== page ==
I.2. Extraction and bioassay guided isolation
Soxhlet extraction of the air dried and powdered each plant yielded - after evaporation under reduced pressure three fractions (n-hexane (Hex), dichloromethane (DCM) and methanol (MeOH)). These extracts were submitted to the 3-(4,5-dimethylthiazol-2-yl)-2,5-dphenyltetrazolium bromide (MTT) cytotoxicity/viability assay employing cancer cell lines A549, MCF7, PC3 and PNT2 and heam polymerisation.
The most active extract against all three cancer cell lines and/or malaria assay were subjected to Vacuum Liquid Chromatography (VLC) on TLC grade silica gel as the stationary phase. Elution was performed with mixtures of n-hexane and ethyl acetate (EA), namely 20% of EA in Hex, 50% of EA in Hex and 70% of EA in Hex to give three fractions. The active fractions, which were then submitted to column chromatography over silica gel 60 using a gradient system of n-hexane, CH2Cl2, ethyl acetate and MeOH. Finally, some isolated compound were submitted to the MTT assay and heam polymersation to identify the active compound.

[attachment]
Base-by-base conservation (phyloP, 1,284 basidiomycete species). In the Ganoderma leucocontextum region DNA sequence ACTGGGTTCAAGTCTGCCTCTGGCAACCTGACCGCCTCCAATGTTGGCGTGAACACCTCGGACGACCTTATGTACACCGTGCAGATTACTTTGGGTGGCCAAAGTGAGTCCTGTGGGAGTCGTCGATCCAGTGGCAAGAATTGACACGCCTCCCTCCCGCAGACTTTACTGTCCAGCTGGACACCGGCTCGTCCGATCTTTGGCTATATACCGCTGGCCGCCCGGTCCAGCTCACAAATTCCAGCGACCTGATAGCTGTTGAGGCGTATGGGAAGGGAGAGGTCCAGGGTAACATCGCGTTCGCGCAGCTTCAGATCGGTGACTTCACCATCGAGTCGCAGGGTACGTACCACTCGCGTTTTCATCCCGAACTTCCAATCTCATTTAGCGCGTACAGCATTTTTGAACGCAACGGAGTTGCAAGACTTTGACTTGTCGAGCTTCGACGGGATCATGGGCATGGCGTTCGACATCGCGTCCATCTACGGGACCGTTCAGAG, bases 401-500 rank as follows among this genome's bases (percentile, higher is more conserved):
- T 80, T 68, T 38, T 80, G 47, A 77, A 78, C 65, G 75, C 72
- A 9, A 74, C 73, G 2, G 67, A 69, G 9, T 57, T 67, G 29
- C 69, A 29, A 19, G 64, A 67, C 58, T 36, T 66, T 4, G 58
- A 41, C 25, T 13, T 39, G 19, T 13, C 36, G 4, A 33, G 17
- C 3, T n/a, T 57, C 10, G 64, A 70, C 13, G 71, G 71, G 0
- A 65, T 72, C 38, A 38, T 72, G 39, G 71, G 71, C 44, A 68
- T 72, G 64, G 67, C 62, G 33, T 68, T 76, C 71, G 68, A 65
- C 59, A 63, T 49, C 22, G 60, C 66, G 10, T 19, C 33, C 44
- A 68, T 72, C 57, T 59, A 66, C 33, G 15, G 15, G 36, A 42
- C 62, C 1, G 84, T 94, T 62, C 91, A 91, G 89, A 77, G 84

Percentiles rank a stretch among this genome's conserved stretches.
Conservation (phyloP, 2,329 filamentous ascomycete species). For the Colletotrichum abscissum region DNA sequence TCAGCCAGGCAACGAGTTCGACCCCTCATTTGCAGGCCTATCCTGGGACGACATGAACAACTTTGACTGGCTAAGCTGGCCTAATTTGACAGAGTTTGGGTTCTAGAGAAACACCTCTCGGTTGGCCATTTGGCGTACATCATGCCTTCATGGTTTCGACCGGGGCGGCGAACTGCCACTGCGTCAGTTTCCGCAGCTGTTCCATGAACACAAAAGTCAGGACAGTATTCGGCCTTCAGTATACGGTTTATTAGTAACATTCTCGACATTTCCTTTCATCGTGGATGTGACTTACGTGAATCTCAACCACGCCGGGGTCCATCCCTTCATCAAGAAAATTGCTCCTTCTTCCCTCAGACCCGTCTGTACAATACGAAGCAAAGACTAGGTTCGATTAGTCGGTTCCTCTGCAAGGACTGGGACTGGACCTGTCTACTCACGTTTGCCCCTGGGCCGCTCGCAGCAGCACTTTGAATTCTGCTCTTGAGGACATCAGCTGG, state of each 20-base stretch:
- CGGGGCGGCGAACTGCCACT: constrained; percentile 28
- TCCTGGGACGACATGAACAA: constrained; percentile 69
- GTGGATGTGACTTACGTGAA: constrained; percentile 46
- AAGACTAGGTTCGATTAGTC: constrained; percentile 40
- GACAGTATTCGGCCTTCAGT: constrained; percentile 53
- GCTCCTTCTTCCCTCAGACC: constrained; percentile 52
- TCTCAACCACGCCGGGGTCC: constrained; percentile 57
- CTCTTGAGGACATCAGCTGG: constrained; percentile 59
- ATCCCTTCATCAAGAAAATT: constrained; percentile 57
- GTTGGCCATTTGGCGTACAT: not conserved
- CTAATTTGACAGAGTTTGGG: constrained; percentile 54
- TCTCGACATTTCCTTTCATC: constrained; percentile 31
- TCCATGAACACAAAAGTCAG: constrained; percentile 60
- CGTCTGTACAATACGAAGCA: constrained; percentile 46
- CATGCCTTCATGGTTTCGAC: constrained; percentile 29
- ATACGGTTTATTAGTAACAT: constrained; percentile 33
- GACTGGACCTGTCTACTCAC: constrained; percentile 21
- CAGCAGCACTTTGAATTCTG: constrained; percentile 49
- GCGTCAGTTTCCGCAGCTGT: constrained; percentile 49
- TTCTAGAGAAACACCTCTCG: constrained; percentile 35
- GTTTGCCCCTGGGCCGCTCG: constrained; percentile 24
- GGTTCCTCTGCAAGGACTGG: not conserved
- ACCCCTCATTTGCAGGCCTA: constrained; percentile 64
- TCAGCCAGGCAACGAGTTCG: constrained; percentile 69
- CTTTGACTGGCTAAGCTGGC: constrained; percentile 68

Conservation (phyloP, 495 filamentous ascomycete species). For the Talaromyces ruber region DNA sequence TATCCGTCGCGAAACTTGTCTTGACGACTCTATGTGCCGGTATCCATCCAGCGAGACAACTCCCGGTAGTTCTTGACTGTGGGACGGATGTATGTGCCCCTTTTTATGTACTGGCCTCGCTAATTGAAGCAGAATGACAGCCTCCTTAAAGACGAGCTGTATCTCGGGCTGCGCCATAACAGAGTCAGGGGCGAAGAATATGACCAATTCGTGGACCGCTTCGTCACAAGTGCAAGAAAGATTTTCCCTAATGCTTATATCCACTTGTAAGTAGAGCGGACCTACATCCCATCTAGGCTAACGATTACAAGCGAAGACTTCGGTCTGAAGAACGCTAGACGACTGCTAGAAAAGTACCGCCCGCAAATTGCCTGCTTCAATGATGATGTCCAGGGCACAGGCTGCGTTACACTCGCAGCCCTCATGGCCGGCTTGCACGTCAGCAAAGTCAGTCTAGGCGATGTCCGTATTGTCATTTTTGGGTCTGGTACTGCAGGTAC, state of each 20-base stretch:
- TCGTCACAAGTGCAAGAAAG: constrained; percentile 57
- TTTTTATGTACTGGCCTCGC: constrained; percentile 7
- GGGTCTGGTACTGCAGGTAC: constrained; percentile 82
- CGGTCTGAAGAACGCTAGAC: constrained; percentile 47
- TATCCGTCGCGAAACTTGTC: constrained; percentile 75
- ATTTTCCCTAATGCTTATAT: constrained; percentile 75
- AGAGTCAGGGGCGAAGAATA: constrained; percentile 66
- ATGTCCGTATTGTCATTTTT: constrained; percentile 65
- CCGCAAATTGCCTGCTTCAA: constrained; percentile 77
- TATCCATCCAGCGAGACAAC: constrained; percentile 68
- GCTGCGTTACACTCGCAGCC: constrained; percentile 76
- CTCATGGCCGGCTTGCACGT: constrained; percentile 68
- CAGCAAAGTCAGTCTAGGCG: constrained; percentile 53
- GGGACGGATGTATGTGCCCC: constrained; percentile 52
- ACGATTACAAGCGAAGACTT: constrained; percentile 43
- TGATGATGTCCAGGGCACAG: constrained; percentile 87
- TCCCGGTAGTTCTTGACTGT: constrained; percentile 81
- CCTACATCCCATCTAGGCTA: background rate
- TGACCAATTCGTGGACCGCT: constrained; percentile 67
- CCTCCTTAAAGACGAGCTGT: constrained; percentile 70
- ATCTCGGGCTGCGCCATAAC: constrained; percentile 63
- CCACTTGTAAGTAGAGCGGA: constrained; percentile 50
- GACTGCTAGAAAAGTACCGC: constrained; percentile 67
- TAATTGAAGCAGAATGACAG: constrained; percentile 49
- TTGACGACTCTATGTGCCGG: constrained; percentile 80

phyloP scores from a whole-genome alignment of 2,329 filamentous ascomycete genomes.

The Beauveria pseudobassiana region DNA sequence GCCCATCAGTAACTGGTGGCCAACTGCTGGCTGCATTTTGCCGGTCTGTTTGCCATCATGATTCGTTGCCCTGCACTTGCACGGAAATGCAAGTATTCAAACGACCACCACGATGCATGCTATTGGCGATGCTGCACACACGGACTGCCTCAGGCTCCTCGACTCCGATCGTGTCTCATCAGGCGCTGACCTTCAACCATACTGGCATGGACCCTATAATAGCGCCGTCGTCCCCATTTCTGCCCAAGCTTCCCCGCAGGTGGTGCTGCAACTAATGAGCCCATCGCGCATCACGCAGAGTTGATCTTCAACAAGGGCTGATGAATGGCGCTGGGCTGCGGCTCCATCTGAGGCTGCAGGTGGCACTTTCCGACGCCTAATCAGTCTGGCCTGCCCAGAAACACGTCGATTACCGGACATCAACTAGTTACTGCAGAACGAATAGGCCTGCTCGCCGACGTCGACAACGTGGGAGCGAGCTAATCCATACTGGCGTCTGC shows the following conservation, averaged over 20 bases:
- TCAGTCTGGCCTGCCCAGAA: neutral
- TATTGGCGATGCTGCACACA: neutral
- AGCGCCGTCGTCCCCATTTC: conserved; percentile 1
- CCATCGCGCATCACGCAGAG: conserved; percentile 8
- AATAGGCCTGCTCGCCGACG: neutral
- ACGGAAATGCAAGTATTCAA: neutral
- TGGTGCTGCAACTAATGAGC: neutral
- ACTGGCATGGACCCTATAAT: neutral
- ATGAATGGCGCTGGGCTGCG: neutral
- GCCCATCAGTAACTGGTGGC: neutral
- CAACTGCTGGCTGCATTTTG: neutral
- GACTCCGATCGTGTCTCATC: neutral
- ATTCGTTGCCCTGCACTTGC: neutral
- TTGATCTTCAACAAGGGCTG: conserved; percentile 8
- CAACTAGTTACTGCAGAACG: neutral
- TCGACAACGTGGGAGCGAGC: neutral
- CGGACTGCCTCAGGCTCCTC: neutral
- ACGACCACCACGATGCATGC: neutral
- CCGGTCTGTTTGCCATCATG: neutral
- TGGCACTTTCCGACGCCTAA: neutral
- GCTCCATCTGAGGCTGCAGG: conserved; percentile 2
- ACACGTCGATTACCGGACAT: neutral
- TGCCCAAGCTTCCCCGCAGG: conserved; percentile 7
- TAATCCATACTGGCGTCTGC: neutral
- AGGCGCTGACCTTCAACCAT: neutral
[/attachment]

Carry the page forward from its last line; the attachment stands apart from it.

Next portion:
II. Results and discussion

II.1. Phytochemical investigation of Zanthoxylum claessensii (synonym Fagara claessensii)